Simplified Antiretroviral Therapy During Pregnancy Effective and Acceptable Among Thai Women, CDC Study Says
A Thailand Ministry of Public Health pilot program designed to test and treat pregnant women for HIV with a simplified zidovudine regimen reduced the risk of mother-to-child viral transmission from 30% to 10%, CDC researchers reported in the July 20 issue of Morbidity and Mortality Weekly Report. Routine prenatal counseling and voluntary HIV testing were integrated into Thai public prenatal services by July 1998. As part of a pilot program to determine if "simpler and more cost-effective interventions" can prevent vertical transmission of HIV with the same efficacy as the extended zidovudine prophylaxis used in wealthier nations, HIV-positive Thai women were offered zidovudine from 36 weeks gestation through labor and free infant formula for one year after birth (Morbidity and Mortality Weekly Report, 7/20). Current U.S. guidelines recommend beginning zidovudine treatment between 14 and 34 weeks gestation and continuing through labor (Public Health Service Task Force Perinatal HIV Guidelines, 5/4).
Between July 1998 and June 2000, about 1% of 104,393 new prenatal clinic patients tested HIV-positive, and at delivery 69% of 922 HIV-positive women had received zidovudine prophylaxis. Eight percent of 229 infants whose mothers had taken zidovudine were born with the virus, compared to 14% of 64 infants born to mothers who did not use zidovudine. Overall, the estimated vertical transmission rate was 10%. Researchers noted that HIV testing, HIV results documentation and zidovudine use "increased significantly" during the study period. To evaluate program coverage, acceptability and influence, researchers interviewed two groups of women: women who had given birth within two months of the interview and whose delivery record did not include HIV status documentation and those who had given birth within 12 months of the interview and were documented to be HIV-positive. Of the 215 women whose HIV status was not recorded at the time of delivery, 54% said they had an HIV test during pregnancy, with 71% of the women tested reporting that they knew their test result and those results were all negative. Of the 162 HIV-positive women, 94% knew they carried the virus before delivery, 98% reported having received post-test counseling and 79% had taken zidovudine to reduce the risk of vertical transmission. Eighty-nine percent of women taking the drug said they did not skip a single dose of medication and only 1% refused to take the drug. All of the HIV-positive women said they used the infant formula provided through the study, although 6% noted that they breastfed for a "short period" of time. In comparison, 95% of the women whose HIV status was not recorded at delivery reported breastfeeding their infants.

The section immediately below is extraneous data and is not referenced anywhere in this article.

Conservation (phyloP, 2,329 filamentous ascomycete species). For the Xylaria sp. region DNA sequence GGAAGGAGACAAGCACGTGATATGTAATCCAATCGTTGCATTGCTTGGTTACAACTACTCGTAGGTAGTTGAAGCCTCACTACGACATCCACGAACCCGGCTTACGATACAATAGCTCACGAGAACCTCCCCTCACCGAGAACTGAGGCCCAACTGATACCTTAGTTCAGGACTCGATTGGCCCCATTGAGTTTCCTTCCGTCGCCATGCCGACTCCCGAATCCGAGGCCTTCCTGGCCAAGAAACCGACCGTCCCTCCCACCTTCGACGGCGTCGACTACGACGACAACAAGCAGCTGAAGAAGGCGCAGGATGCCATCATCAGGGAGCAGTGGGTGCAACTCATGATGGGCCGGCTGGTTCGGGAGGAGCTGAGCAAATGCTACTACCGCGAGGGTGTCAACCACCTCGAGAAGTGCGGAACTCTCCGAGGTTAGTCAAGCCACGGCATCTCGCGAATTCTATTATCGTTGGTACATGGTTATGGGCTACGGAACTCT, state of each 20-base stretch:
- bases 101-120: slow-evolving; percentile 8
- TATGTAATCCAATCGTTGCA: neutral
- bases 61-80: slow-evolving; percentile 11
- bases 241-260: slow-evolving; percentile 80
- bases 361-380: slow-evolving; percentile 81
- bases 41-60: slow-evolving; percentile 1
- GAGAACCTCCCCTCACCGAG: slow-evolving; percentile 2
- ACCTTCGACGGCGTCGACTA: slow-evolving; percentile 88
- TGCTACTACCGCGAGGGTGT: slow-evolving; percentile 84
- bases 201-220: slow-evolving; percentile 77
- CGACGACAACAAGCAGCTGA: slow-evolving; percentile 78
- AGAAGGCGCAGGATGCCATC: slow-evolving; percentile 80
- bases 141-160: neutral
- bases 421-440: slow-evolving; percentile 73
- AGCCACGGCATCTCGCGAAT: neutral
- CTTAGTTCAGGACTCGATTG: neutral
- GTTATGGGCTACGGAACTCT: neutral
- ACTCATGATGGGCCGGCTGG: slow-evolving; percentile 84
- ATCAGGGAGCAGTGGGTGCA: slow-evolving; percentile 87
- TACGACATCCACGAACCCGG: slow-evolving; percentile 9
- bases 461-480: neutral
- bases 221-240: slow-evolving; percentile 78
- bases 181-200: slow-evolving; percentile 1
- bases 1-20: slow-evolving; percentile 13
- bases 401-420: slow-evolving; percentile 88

HIV Prevention Potential
In an editorial note, the CDC says that the program interventions were "acceptable to most women" and that the "interventions to reduce mother-infant HIV transmission can be implemented successfully on a large scale in Thailand." On the basis of clinical trials and pilot programs in Thailand between 1996 and 1999, the Ministry of Public Health began a national program to prevent vertical transmission in 2000. The editorial states, "On the basis of the estimated 20% decrease in mother-infant HIV transmission among the 15,000 babies born to HIV-infected women, the Thai national program has the potential to prevent approximately 3,000 infant HIV infections each year." The note concludes, "In addition to reducing mother-infant transmission, such programs can improve voluntary counseling and testing services, reduce the sexual transmission of HIV, promote informed decisions about childbearing, and link HIV-infected persons to health and social services" (Morbidity and Mortality Weekly Report, 7/20). Also available in this issue is a list of the 25 most notable HIV/AIDS reports published in MMWR.